On its Google Colaboratory platform, Google has restricted the training of AI systems that can produce deepfakes. Deepfakes-related work is included on the forbidden projects in the amended terms of usage, which was uncovered by BleepingComputer over the weekend.
In late 2017, Collaboratory, or Colab, grew out of an internal Google Research initiative. It’s intended for anyone to use a web browser to create and run arbitrary Python code, notably programming for machine learning, teaching, and data analysis. Google makes hardware available to free and paid Colab users, including GPUs and Google’s custom-designed, AI-accelerating tensor processing units (TPUs).
Colab has become the de facto venue for demos within the AI research community in recent years. Researchers who write code frequently provide links to Colab pages on or alongside the GitHub repositories where the code is hosted. However, Google hasn’t always been stringent about Colab material, which might open the door for people who want to exploit the site for less than ethical objectives.
According to data from Archive.org, Google secretly modified the Colab agreements in mid-May. The prior prohibitions on things like denial-of-service attacks, password cracking, and torrent downloads remain in place.
Deepfakes may take various forms, but one of the most prevalent is films in which a person’s face has been successfully superimposed over another person’s face. In certain circumstances, AI-generated deepfakes may replicate a person’s body motions, microexpressions, and skin tones better than Hollywood-produced CGI, unlike the crude Photoshop efforts of the past.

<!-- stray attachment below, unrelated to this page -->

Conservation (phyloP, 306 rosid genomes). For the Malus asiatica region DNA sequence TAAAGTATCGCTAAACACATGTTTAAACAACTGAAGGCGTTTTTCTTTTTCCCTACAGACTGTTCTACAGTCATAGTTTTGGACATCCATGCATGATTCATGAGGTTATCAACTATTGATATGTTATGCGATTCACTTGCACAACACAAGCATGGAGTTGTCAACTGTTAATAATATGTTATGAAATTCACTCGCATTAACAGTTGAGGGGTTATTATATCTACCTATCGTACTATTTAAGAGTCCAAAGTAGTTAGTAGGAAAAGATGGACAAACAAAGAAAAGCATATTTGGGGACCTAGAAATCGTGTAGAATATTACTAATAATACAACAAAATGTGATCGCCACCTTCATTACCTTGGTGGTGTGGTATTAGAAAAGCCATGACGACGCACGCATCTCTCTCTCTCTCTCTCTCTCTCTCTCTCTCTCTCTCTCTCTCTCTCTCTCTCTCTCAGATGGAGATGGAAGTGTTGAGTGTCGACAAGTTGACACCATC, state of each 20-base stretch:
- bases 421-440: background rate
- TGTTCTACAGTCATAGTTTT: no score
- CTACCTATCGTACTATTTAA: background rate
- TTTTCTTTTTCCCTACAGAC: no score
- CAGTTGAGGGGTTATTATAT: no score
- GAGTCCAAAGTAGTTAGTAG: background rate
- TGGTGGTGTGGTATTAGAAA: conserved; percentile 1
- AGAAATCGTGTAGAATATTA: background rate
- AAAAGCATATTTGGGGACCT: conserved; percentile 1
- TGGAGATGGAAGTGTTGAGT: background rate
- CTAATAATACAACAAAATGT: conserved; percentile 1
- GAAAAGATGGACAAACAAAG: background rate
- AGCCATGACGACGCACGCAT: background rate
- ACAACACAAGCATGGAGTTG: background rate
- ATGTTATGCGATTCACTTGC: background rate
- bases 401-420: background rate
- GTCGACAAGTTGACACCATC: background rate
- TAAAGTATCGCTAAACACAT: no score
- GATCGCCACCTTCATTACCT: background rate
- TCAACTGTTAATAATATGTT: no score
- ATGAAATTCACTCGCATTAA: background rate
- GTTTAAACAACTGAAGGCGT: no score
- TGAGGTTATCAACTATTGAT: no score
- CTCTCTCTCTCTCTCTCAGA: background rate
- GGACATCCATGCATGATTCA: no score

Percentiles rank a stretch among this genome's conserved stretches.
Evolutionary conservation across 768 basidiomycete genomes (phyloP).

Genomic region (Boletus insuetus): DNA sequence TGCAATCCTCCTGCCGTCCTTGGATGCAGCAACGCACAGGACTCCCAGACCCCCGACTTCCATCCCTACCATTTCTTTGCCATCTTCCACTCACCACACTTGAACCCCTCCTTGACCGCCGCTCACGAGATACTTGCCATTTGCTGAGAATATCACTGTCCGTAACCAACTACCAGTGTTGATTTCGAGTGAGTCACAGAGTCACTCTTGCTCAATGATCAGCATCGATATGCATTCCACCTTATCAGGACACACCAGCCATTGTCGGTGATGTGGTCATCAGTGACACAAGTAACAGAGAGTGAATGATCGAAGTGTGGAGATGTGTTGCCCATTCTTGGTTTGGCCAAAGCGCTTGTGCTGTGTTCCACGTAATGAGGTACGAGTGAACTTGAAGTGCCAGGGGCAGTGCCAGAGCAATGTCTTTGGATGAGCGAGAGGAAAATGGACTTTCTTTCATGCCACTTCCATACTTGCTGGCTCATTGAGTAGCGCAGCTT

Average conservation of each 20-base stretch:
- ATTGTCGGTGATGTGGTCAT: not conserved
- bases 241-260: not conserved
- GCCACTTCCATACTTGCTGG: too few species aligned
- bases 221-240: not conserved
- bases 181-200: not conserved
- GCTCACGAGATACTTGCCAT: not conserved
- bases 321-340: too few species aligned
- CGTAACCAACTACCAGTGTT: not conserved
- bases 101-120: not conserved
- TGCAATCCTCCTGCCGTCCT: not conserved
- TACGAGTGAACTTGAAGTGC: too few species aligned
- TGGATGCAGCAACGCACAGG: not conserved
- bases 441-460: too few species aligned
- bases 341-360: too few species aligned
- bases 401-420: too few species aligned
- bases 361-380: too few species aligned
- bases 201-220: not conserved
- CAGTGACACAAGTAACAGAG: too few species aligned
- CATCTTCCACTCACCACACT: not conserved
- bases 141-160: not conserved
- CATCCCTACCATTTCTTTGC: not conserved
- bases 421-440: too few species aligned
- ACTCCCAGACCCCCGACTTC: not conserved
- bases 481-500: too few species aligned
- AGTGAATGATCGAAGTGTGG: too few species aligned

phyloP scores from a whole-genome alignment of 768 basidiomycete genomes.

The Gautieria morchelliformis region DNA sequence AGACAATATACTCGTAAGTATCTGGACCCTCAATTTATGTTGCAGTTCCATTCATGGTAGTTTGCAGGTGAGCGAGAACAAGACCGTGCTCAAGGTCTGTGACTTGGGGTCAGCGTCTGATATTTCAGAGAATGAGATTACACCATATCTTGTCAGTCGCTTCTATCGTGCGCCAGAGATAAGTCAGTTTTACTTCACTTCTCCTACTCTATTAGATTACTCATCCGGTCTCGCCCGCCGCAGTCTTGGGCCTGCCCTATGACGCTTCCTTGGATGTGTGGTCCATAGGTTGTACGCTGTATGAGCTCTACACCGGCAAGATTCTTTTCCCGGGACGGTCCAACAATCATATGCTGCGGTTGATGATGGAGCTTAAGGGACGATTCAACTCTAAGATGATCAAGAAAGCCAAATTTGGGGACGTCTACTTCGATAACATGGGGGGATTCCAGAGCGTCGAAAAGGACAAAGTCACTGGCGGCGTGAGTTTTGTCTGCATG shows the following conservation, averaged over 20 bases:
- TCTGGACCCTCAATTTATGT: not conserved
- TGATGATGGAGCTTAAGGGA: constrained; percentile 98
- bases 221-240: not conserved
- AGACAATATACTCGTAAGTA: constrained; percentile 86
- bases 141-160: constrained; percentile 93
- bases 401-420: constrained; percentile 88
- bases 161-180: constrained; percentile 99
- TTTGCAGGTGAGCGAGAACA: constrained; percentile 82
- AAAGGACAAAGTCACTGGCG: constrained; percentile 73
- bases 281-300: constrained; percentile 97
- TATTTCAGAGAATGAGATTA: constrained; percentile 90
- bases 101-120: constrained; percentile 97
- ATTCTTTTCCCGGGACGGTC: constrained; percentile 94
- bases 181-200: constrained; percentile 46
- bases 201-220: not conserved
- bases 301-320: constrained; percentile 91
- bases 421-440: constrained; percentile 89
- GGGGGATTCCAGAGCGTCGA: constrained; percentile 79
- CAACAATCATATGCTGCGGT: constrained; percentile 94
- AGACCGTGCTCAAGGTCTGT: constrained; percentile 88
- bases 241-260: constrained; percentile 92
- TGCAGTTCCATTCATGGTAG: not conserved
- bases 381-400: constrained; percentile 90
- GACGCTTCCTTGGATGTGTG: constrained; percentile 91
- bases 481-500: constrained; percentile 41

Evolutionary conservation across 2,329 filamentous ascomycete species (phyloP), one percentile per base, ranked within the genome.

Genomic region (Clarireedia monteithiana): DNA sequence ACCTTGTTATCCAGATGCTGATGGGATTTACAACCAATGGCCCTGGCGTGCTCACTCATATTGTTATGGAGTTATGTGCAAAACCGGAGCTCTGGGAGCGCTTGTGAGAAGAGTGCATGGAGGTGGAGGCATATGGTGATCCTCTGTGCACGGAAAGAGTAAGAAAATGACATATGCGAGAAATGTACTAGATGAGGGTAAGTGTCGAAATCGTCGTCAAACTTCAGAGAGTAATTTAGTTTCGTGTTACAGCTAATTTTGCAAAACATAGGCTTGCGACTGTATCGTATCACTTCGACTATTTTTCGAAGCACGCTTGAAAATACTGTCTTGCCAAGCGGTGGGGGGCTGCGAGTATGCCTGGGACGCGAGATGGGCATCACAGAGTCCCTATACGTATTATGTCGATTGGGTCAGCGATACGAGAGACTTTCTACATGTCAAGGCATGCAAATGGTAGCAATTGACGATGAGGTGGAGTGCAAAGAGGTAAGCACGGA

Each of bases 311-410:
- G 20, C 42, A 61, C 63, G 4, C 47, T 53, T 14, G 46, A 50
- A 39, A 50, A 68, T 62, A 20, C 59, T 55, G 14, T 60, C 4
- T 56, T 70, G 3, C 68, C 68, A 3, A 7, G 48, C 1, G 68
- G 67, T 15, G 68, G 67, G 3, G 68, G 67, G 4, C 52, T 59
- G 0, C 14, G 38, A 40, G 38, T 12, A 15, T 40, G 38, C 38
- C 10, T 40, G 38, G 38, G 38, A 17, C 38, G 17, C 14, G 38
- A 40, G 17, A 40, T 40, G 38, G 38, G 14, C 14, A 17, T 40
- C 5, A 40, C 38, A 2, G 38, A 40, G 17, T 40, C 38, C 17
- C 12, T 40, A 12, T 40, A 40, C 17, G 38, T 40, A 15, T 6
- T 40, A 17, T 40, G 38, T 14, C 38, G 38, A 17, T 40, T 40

Several popular videos have demonstrated that deepfakes may be innocuous — even enjoyable. They’ve also been used for political propaganda, such as creating movies of Ukrainian President Volodymyr Zelenskyy making a speech on the war in Ukraine that he never did. On the other hand, Hackers are increasingly using them to target social network users in extortion and fraud operations.
According to one report, the number of deepfakes online increased from 14,000 to 145,000 between 2019 and 2021. Deepfake fraud scams are expected to cost $250 million by the end of 2020, according to Forrester Research.
Google Colab has become a popular platform for deepfakes created by non-coders. According to a recent snapshot, Colab has secretly added “making deepfakes” to their list of forbidden behaviors. Those who try to utilize it now receive an error notice. The prohibition appears to have targeted DeepFace Lab (DFL), a prominent open-source deepfake generator. Faceswap, another deepfake algorithm, apparently escaped the restriction, although the ban may not have reached it yet.
Prathamesh Ingle is a Mechanical Engineer and works as a Data Analyst. He is also an AI practitioner and certified Data Scientist with an interest in applications of AI. He is enthusiastic about exploring new technologies and advancements with their real-life applications